This week at WNW was the second week of our series on prayer called "Open Skies". We began the night with a worship set that included "Happy Day" (Tim Hughes), "Shadows" (David Crowder Band), and after a time of prayer for our upcoming Lucifer's Lies drama we sang "City On Our Knees" (tobyMac). The song "City On Our Knees" went right along with our series on prayer, and is used in a pre-show video in our upcoming Lucifer's Lies drama.
After a brief review of the previous week and overview of the series in general, I shared that the focus of the night we more a more in-depth look at the "What" in prayer, specifically in the subject of "hands extended". At this point I introduced the first of two important questions that I wanted the students to consider. Question #1 was this: "Do I spend more time praying for myself rather than praying for others?" We read 1 Timothy 2:1-4; 8 where Paul addresses Timothy on this subject of prayer. Here he urges Timothy, and us to pray for others. In fact, he urges us to pray for everyone. This is not a suggestion, but rather God's true intent for us. Sometimes we find it simple to pray for our friends and those around us that we are close to. But there is more to it.
In verse 8 he says "lifting up holy hands". This does not mean we must pray in this physical stature, unless moved so. This means when we pray for others, we are to pray with a clean spirit as we have already been forgiven of our own sins. At this moment we referred back to Matthew 6:12 that we had looked at the previous week. We must forgive those who have hurt us. Again, this is not a suggestion, but a command from Jesus Himself. Holding a grudge against others is a sin, and a dangerous one. When we hold a grudge not only do we hinder our own prayers, but we tear ourselves apart on the inside with the harsh feelings we harbor. Jesus reiterates this fact in Matthew 6:14-15.
Ok, so we need to forgive them. Surely that is all? Sometimes we wish that were all, but if we go back a bit, Jesus teaches us in Matthew 5:43-55 to pray for them. So this in all honestly is one of the hardest things to live as a Christian. I am speaking honestly here. It is extremely hard for me to do this, but if Jesus said we must do this, then it is that simple, we must do it. Not only did Jesus teach it, but He also modeled it in Luke 22:49-51 as He was arrested in the garden. Jesus heals the ear of the one who is there to arrest Him. So you might be quick to say that you cannot heal like that. When you forgive and pray for those who have hurt and persecute you provide healing not only for them, but also for yourself. Question #2 I wanted the students to consider is this: "Do you spend more time talking about others rather than praying for them? If you truly forgive then, then you will stop talking about them and begin praying for them.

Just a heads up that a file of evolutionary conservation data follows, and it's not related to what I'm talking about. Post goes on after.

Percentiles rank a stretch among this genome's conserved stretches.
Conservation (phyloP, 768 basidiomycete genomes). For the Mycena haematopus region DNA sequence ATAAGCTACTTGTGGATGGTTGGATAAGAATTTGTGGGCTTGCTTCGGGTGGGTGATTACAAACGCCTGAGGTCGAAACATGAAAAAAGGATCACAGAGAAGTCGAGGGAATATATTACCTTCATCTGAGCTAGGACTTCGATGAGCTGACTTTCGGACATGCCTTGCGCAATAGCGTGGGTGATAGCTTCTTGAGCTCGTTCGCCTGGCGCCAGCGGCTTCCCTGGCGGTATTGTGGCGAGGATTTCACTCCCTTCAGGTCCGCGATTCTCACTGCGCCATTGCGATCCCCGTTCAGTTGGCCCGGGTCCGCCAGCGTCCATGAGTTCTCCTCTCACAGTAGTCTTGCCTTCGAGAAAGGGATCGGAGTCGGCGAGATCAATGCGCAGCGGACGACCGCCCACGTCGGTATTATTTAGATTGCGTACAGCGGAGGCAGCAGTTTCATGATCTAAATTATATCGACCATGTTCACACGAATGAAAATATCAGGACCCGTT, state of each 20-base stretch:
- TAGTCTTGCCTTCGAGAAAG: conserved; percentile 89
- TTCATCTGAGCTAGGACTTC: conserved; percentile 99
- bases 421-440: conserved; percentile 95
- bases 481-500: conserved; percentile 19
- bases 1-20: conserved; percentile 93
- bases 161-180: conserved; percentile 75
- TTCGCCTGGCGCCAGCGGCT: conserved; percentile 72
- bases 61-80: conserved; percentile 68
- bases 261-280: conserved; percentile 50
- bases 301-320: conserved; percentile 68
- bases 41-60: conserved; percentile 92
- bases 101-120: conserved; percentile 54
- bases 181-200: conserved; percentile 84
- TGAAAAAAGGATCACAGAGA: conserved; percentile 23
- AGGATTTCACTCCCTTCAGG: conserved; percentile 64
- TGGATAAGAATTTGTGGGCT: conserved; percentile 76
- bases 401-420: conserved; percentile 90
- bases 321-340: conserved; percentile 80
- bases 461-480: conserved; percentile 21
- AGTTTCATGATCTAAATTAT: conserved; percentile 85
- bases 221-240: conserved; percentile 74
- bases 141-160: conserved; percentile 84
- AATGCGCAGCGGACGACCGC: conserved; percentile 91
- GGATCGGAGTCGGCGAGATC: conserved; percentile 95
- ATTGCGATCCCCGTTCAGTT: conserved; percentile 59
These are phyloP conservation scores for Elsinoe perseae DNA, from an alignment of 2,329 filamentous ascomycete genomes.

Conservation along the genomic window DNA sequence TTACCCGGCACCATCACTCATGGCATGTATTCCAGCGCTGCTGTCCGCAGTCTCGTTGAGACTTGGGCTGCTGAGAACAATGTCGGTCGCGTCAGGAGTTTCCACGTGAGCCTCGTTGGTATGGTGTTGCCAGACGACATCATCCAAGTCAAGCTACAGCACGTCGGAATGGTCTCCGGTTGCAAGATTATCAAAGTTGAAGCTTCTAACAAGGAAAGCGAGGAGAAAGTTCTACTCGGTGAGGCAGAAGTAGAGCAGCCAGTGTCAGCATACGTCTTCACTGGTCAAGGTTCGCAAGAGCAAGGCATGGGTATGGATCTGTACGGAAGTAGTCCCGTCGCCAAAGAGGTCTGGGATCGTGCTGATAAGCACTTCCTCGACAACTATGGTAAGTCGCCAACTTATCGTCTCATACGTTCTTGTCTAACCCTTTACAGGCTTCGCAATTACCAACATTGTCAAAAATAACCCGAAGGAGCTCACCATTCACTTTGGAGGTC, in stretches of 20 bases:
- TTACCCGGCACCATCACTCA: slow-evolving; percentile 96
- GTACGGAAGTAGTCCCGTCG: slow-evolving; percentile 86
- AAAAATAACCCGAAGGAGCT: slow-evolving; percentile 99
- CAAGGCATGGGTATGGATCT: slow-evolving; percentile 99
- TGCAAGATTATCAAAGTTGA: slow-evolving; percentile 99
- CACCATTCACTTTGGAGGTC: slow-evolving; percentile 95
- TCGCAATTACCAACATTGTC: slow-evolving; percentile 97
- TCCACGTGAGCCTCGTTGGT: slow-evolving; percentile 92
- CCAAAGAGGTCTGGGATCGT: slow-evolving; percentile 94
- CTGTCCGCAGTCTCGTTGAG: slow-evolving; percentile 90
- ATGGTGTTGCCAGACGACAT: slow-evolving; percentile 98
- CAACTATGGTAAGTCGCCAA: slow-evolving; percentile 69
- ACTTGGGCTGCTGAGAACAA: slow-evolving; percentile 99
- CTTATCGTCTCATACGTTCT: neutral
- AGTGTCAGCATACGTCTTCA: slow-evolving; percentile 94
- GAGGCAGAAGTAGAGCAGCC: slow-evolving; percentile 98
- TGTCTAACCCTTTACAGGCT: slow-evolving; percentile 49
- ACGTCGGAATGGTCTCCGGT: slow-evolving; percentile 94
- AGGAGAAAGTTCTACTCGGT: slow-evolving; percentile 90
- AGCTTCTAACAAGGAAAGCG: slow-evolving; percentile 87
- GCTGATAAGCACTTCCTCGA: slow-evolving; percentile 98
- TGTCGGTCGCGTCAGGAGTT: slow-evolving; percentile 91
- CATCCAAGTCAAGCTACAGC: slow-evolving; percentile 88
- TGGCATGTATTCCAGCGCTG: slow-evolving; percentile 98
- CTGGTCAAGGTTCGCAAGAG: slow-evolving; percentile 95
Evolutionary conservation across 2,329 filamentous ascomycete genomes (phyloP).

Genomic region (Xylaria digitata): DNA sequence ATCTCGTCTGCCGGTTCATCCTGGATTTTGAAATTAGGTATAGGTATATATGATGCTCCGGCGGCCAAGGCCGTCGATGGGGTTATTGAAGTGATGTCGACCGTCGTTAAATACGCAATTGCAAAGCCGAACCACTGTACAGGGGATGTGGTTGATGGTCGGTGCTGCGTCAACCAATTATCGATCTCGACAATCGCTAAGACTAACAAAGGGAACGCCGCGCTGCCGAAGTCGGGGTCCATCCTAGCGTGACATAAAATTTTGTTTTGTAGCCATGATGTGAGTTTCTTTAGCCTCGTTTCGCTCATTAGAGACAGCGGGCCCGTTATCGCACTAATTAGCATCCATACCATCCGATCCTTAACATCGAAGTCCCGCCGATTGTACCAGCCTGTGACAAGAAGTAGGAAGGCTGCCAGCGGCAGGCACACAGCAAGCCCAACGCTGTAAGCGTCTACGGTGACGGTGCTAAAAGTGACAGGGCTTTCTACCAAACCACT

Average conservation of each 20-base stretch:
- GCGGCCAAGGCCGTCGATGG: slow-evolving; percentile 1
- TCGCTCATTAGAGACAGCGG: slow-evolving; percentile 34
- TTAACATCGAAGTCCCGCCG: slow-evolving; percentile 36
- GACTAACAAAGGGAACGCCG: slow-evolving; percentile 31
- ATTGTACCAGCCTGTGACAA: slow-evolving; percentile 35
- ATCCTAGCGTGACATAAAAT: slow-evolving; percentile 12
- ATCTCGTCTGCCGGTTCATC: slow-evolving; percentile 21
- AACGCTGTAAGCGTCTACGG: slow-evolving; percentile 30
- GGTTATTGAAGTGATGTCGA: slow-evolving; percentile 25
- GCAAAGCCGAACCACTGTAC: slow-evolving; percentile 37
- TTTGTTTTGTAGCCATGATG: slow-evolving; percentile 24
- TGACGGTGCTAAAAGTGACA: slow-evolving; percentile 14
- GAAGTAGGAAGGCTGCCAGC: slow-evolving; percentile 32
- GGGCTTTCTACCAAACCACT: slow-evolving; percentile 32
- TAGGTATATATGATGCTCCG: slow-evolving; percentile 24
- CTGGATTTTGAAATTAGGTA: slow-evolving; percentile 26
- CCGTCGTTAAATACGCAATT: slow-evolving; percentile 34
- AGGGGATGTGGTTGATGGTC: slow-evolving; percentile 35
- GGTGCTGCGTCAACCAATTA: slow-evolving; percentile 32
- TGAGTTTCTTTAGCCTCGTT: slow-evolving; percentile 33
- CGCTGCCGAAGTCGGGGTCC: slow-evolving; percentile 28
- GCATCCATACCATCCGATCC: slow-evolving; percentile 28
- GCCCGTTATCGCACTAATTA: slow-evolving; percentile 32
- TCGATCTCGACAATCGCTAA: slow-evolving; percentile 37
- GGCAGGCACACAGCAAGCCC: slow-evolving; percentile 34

The well-known atheist author and journalist Christopher Hitchens was diagnosed with esophageal cancer in 2010. At one point on a television interview he was asked how he would respond if Christians asked to pray for him. He responded "I would welcome the prayers. But if you're praying for me to not get better then I'd ask for you to keep your prayers. Since being diagnosed, I have received letter after letter after letter from 'Christians' telling me that they hope I don't get better." This breaks my heart and grieves me. That is not what "Christian" is supposed to live like. We are to spread the love of Jesus, not spread hatred. When I look at my life, most of my scars come from "Christians", and many of whom's actions in their opinion were in following Christ yet exemplified quite the opposite. We must stop this cycle of hatred that takes place. If we are Christ-followers, then we must share love instead of hatred. We sometimes wonder why people are not interested in Jesus and the church, but it is because of stories like this. Because sometimes people look at Christians and see a group of people who are no different, or maybe even worse off than the rest of the world. We must stop this cycle now. I closed by challenging the students to stop this cycle now. They can be the ones who give the church a new name. We can make this change now and effect future generations in a positive way like never before. I challenged them in a closing prayer to consider who they need to forgive and begin praying for. I also told them that if they need to make amends with others then to get that right so they can grow in their relationship with Christ.